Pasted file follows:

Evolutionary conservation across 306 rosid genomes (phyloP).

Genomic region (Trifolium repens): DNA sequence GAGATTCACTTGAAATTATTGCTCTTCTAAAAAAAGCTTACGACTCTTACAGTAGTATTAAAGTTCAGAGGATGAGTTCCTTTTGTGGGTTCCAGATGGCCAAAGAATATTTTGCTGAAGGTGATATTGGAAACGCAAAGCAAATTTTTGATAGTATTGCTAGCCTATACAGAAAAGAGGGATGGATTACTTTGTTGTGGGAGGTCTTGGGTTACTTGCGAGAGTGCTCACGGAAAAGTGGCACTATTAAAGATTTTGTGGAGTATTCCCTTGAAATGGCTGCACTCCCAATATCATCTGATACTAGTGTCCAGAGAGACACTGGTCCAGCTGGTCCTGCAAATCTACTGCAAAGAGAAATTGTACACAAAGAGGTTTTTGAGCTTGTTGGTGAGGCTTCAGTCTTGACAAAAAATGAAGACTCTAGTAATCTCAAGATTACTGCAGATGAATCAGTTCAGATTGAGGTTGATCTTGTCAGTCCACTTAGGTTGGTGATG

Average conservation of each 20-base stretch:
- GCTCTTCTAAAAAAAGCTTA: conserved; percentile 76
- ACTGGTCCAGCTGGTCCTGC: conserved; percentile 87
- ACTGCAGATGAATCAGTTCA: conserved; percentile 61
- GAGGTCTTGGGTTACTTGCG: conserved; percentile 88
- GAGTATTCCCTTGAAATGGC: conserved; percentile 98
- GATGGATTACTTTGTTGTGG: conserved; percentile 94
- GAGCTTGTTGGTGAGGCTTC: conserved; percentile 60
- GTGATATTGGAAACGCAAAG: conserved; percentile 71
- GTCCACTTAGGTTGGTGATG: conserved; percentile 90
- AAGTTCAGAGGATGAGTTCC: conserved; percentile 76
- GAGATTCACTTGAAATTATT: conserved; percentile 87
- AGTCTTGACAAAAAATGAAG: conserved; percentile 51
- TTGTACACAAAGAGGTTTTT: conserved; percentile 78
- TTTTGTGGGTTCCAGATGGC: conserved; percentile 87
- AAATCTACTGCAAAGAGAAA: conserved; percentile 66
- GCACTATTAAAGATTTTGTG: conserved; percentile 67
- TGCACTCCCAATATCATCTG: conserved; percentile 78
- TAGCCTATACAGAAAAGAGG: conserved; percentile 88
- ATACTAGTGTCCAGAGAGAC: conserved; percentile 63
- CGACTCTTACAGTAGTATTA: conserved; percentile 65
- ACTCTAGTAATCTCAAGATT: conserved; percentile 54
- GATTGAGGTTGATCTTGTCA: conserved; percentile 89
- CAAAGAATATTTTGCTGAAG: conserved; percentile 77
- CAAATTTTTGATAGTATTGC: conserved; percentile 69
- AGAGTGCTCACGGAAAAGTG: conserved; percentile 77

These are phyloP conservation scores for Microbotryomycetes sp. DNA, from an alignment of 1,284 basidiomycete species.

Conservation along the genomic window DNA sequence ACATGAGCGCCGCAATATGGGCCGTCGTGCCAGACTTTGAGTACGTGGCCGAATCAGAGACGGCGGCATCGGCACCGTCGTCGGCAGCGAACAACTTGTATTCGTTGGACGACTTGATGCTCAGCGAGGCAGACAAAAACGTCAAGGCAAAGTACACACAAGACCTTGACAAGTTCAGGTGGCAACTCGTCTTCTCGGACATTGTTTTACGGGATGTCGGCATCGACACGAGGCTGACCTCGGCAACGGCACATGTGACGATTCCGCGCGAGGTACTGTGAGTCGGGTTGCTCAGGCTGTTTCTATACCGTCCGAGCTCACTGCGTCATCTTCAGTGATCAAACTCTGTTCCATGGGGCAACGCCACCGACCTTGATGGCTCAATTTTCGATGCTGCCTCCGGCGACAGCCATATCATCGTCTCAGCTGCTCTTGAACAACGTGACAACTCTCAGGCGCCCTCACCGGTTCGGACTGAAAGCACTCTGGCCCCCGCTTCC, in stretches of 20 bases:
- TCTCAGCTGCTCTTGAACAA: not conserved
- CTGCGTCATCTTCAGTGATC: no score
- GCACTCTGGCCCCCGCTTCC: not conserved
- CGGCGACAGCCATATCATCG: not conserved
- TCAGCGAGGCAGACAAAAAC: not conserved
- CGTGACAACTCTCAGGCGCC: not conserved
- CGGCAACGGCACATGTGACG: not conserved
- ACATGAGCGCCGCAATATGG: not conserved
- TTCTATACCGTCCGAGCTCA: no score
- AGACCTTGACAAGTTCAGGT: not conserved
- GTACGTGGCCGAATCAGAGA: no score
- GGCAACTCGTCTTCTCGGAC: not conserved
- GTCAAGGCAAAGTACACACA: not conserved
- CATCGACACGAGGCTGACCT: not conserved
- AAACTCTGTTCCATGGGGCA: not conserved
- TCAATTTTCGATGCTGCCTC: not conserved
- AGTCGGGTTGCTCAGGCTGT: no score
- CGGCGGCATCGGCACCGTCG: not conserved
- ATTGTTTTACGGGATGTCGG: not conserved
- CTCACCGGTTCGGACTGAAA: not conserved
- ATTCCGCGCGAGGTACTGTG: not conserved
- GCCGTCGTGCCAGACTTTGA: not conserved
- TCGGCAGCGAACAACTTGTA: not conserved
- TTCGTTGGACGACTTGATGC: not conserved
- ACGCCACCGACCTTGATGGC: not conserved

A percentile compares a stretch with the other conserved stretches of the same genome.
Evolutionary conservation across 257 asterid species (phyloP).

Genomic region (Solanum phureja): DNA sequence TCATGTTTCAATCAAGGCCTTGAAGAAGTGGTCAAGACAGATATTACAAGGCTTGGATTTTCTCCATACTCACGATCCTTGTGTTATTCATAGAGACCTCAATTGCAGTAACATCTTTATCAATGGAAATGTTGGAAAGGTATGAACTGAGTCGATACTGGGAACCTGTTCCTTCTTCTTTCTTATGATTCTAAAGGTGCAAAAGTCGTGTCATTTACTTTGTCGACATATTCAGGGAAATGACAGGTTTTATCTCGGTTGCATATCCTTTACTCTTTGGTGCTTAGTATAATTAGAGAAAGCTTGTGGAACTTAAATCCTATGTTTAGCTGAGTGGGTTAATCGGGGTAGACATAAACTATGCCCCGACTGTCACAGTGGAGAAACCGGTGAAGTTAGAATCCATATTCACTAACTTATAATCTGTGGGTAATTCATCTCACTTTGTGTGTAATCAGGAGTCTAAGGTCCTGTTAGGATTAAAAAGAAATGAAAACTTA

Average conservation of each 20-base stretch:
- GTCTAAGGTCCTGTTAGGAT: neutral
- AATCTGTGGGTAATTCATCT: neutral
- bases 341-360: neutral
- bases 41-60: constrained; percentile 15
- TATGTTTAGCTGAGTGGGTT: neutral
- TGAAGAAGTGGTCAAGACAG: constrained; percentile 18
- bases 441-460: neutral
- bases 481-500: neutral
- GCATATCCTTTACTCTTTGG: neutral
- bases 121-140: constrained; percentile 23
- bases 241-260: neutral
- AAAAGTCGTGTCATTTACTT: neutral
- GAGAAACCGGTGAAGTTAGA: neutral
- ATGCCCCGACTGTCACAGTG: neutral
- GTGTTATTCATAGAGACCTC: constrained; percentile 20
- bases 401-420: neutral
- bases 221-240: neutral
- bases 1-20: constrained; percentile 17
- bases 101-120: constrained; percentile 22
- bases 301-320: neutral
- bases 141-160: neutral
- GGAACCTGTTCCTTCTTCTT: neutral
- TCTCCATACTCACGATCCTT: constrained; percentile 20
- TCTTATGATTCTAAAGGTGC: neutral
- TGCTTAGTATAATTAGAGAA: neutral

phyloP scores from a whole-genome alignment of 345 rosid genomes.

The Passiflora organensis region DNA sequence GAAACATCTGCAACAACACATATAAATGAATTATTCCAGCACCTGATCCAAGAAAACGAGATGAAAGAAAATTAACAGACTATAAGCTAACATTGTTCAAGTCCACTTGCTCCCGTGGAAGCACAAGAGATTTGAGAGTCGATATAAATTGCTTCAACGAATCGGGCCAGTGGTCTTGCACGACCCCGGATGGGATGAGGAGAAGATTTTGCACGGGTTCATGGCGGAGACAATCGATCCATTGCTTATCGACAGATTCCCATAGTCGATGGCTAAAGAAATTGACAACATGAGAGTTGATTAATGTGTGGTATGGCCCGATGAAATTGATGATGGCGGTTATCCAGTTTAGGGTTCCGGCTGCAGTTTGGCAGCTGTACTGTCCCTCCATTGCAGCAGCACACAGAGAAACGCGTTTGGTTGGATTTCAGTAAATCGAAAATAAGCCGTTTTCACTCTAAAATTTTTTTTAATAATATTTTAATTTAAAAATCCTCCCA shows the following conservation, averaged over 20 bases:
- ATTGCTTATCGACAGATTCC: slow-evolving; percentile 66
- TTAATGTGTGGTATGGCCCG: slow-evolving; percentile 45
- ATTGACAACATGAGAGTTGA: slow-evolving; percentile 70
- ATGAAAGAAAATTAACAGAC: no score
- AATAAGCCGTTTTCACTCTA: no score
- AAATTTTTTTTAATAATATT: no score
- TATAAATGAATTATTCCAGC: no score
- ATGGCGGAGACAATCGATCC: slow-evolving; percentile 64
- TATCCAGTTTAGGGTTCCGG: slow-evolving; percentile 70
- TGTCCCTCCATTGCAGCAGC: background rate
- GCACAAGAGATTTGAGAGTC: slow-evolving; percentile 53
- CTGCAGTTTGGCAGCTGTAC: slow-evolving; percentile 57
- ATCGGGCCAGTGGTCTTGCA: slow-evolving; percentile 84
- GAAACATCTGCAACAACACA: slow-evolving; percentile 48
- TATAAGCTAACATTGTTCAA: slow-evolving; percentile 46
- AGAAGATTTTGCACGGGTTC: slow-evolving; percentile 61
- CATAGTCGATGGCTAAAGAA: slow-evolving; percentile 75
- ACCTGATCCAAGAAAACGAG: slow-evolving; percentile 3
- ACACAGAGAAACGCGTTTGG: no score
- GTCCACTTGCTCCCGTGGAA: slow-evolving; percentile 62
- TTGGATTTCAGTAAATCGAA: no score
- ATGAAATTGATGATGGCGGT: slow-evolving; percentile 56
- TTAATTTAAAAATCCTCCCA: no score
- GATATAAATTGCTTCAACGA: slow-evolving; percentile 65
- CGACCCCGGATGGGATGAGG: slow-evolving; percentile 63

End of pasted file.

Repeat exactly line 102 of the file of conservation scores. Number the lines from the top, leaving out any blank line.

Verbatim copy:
- AGAAGATTTTGCACGGGTTC: slow-evolving; percentile 61